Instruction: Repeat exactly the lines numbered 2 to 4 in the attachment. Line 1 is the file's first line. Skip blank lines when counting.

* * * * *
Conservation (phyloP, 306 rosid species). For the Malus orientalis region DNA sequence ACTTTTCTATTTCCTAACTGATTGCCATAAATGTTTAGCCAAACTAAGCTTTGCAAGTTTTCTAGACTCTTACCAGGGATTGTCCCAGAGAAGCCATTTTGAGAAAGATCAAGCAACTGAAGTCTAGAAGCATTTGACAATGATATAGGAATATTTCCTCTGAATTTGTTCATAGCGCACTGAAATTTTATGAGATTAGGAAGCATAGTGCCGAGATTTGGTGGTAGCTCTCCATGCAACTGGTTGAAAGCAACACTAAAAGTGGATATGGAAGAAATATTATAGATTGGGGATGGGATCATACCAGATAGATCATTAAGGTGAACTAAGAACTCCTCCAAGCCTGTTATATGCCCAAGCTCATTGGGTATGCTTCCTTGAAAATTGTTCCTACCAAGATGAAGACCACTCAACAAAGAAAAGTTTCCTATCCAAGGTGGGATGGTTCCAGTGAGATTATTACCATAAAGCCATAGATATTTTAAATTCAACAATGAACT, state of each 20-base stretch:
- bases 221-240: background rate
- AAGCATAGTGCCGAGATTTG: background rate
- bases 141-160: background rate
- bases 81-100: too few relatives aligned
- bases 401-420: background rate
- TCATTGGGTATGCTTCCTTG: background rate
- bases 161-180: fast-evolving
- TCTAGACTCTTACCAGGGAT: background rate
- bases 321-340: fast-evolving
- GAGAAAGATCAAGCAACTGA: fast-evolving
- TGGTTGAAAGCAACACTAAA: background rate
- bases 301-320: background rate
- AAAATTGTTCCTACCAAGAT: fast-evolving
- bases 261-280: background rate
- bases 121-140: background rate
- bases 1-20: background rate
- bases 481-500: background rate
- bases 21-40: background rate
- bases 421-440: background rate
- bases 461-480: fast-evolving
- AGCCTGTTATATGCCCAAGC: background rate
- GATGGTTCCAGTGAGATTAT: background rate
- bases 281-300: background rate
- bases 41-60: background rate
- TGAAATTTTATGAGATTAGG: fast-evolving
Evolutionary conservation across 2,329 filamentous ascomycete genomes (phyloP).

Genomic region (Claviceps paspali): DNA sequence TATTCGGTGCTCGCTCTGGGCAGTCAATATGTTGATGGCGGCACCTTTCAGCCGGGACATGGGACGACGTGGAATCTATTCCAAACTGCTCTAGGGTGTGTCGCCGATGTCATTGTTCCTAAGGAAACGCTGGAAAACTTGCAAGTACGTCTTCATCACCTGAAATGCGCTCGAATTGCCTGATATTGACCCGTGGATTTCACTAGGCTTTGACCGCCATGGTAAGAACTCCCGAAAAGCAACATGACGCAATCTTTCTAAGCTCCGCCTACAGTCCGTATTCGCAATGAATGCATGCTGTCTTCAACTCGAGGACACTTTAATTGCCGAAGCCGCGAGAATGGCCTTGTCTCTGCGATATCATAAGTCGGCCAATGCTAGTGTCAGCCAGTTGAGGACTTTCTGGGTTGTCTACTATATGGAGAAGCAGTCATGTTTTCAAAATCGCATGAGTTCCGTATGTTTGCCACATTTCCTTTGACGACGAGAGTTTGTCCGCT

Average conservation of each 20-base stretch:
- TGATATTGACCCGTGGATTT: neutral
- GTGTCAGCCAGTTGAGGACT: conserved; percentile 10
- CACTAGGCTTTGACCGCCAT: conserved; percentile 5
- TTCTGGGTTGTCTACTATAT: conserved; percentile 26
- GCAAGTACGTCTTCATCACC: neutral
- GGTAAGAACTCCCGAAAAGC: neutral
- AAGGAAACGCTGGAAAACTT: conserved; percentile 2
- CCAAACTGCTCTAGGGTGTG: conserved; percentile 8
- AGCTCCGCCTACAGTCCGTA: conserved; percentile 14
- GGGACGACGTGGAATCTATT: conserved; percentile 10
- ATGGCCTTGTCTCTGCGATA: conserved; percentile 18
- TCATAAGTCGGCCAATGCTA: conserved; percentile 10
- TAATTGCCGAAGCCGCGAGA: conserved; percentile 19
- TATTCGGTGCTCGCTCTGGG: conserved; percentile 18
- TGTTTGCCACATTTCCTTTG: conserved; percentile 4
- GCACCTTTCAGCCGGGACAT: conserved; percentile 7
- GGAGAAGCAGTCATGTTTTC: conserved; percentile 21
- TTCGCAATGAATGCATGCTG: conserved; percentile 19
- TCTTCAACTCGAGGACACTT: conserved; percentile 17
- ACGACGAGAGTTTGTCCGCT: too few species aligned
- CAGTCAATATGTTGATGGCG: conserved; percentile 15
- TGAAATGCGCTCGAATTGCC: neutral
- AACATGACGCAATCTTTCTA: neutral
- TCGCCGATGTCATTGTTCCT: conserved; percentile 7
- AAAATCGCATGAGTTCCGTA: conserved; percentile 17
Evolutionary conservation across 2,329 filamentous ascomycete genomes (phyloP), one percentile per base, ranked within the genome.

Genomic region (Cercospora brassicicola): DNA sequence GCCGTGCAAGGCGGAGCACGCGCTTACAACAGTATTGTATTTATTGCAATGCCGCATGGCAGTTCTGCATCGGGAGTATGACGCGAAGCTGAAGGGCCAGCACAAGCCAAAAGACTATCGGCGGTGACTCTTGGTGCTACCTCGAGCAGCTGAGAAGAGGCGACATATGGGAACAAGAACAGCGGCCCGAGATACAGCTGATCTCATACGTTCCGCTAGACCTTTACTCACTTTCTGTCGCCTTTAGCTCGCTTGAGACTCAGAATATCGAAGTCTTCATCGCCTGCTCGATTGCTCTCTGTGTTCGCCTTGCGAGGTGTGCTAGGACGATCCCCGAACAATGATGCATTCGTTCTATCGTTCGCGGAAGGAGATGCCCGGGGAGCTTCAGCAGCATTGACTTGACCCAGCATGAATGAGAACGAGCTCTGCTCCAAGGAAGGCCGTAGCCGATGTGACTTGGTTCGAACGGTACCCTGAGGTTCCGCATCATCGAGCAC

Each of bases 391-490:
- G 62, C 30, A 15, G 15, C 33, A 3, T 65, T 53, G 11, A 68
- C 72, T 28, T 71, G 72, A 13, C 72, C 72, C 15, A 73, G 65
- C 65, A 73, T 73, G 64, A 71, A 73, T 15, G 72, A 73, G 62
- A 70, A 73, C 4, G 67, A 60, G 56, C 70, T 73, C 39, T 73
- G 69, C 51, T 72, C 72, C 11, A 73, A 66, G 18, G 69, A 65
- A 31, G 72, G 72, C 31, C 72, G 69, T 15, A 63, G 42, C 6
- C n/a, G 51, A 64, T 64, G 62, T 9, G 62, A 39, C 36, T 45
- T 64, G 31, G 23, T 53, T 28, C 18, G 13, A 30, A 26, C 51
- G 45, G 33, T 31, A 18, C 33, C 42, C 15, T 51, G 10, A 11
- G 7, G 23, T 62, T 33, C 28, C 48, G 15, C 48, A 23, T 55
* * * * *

- bases 221-240: background rate
- AAGCATAGTGCCGAGATTTG: background rate
- bases 141-160: background rate